At least in the governmental level, promoting “people-to-people exchange” between China and Africa was mentioned all the time. However, most of the people-to-people interactions between Chinese and Africans are not through government initiatives of sending a group of African students to a Chinese university in Zhejiang Province, or dispatching a medical team from a Chinese hospital to the hinterland of Congo.
Daily “people-to-people interaction” can be violent and nasty.
On 19th June 2012, the day this blog entrance is being written, “more than 100 Africans protested…outside a police station in China’s southern Guangdong province after an African man died in police custody”, reported by Reuters. This has caused severe traffic jam in the area, and through the photos we can find armed police trying to maintain the order around a large group of Africans in the middle of the road.
This is not the first time Africans rioted on the street of Guangzhou, the city which hosts more than 200,000 Africans (see my blog post series in July 2011). In 2009, a similar incident happened – over 100 Africans protested against the Guangzhou authority after a Nigerian man was killed in an immigration raid led by the city’s police. In one of my blog entrances, I narrated my experience of witnessing many African demonstrators standing against the angry city policemen.
How should we look at this new social problem in China, a country so homogenous in its racial profile now confronting with international migration issues?
In these years increasing number of scholars have involved in researching the African community in China. The most famous work is the published book by the University of Hong Kong researcher Dr. Adams Bodomo after thorough study of the community. Dr. Bodomo showed deep concern of Chinese police’s incompetence and brutality while dealing with African migrants in Guangzhou. He urged African diplomats to raise this issue to the governmental level talks with China, such as Forum on China-Africa Cooperation (FOCAC).
However, if the real issue is racial discrimination, can government initiatives really solve the problem?
For years, I was terrified to find how Chinese people describe Africans. If you randomly go to a Chinese online discussion forum (or called BBS, a social media platform), you probably will be horrified by hearing how people comment on the Africans in their mind. I translate some into English here:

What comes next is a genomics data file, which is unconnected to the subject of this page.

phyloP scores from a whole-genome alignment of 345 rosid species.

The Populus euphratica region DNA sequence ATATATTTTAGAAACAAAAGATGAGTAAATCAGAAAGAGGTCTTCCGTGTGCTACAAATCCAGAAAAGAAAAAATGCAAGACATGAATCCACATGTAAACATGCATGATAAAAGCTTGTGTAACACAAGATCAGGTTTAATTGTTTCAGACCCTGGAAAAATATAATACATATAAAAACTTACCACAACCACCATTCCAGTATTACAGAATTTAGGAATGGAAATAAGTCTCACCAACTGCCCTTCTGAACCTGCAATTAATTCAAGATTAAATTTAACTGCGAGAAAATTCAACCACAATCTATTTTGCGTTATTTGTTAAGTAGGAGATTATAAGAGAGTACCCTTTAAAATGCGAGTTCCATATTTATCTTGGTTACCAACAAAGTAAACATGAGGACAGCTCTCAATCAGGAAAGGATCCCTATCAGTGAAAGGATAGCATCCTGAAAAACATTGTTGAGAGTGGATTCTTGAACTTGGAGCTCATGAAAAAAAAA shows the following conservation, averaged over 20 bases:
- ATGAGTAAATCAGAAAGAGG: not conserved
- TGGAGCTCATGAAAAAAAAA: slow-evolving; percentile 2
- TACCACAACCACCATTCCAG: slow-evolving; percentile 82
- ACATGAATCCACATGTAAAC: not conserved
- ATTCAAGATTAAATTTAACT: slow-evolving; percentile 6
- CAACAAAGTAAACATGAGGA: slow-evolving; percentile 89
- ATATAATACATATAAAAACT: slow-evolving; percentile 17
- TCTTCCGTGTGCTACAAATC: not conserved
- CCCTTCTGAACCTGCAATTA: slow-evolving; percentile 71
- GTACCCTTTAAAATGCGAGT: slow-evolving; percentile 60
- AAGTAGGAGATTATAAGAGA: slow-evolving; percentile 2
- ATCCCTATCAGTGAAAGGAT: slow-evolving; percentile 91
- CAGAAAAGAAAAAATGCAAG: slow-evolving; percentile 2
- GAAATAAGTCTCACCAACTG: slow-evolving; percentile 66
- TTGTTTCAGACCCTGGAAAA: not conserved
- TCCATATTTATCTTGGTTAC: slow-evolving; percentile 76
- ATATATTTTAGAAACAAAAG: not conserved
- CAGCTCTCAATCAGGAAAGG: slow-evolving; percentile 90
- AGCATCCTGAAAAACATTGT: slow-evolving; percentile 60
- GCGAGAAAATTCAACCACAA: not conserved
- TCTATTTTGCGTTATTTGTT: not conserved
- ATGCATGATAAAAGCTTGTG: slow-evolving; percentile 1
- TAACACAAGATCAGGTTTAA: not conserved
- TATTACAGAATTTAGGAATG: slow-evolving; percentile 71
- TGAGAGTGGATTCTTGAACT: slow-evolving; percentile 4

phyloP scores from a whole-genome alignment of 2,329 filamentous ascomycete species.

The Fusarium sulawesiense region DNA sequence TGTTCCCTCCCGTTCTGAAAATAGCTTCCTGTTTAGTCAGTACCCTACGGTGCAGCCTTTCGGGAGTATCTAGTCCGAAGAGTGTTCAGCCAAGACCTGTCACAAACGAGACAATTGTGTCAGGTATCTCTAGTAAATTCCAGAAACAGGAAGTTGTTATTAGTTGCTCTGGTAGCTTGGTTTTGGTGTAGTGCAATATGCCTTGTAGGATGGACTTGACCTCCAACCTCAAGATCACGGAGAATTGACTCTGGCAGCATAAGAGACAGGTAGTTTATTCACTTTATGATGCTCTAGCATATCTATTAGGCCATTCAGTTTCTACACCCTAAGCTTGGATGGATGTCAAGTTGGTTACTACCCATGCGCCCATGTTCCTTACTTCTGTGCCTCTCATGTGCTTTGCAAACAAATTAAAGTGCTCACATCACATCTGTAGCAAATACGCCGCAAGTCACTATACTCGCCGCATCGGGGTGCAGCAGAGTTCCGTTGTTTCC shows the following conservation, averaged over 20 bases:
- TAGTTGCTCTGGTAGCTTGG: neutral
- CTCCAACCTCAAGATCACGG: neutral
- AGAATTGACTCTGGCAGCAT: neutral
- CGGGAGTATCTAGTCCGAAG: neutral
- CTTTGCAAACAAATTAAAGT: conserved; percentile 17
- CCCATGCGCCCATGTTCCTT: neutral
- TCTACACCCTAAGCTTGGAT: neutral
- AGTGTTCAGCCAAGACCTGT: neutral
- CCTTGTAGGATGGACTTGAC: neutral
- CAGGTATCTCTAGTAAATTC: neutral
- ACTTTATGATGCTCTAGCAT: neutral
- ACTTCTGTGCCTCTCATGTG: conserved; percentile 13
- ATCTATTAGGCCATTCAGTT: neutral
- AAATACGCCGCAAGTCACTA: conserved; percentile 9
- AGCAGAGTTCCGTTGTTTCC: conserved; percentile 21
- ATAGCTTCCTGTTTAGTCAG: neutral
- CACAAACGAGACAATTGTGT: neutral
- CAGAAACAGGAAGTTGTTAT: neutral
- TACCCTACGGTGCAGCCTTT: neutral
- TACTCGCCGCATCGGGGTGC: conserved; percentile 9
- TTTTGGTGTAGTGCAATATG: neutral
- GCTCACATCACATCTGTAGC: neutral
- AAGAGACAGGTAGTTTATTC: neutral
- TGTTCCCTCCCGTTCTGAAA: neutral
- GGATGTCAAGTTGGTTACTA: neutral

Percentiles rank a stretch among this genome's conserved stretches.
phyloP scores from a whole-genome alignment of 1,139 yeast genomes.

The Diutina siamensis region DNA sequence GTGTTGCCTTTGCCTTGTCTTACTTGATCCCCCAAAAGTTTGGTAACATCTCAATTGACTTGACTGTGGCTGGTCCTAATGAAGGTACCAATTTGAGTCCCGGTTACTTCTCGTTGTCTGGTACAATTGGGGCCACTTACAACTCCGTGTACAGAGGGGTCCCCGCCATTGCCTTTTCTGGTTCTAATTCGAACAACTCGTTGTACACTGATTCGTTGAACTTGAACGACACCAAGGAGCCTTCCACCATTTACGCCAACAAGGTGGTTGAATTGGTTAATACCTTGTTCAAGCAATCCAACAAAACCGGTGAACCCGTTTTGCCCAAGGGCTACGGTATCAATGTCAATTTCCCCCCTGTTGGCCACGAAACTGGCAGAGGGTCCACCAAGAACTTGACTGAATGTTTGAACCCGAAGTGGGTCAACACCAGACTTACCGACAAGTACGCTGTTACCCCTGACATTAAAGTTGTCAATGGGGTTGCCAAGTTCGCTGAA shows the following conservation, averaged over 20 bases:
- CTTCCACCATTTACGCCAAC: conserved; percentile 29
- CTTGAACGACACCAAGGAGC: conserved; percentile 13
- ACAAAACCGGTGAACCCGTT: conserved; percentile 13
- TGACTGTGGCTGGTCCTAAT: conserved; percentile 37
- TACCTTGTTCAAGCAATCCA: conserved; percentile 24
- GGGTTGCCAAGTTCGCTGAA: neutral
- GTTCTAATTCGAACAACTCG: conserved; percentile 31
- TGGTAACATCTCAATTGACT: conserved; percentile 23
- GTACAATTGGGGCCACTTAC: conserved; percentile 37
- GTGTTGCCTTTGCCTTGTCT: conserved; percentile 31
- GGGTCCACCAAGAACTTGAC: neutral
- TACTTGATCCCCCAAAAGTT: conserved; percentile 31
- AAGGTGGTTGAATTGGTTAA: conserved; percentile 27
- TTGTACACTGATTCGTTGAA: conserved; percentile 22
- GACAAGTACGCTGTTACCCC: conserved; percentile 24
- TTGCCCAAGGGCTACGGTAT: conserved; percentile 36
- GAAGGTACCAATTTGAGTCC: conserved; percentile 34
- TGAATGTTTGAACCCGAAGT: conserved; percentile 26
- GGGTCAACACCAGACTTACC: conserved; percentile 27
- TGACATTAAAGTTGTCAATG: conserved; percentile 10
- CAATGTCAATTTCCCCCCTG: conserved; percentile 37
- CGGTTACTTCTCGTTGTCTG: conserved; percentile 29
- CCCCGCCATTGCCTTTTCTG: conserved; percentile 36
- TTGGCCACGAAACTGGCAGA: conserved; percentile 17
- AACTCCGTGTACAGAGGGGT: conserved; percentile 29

“A large number of blacks caused many social problems in China, such as fights, rapes, drug trafficking, seducing Chinese girls, spreading AIDS, and child of mixed parentage after marring Chinese women. This is hideous!”
“China belongs to the Chinese. The ancestors leave us land for yellow skin and black hair Chinese people to settle down. We can’t let it become a colony of alien’s breeds.”
“I want to throw up when I see these blacks…I can’t believe they are going after our Chinese women! They are going to spread AIDS in our city now!”
Please refer here and here for links to the online bulletin boards where these messages were posted (in Chinese).
Generally speaking, today, no matter whether a Chinese actually encountered an African in his or her life, the impression has already been pre-occupied with negative images over the Africans from the media, movies and some shallow knowledge of the colonial history. They often think Africans are ugly, poor, crazy, uneducated and violent. Most of the Chinese would never want to deal with them. I believe in the mind of some policemen in Guangzhou who have probably been tired of dealing with the illegal activities incurred by the African community, ”African people must go back and give a cleaner place back to us.”
The situation is laying a clear picture in front of us. On one side, government officials talk about people-to-people exchange and praise the historical friendship between China and Africa. On the other side – the grassroots side – Chinese people continuously impose their discrimination against Africans through words and actions; and Africans under such suppression have no choice but to riot and strive for their basic human rights in China. Or thousands of miles away, some African government may even decide to raid the Chinese trader communities in order to retaliate.
What a messy picture of misunderstandings! When will the vicious circle stop?
UPDATE: Jun 20th, 2012
Additional thoughts: I hope to let the Africans in China know this. When protesting in the public, it is really not wise to block the road to cause traffic congestion. Chinese people are not used to public protest, and they wouldn’t tolerate a group of foreigners (especially Africans who they dislike) to block the traffic in China for any justified reason. Given the discrimination against Africans amongst the general public, what Africans were doing on the 19th June will only increase Chinese’ antipathy against the African communities in Guangzhou. I have already seen Chinese commenting on this incident online, and the comments are generally negative, nationalist and racist. We shouldn’t let this trend to continue.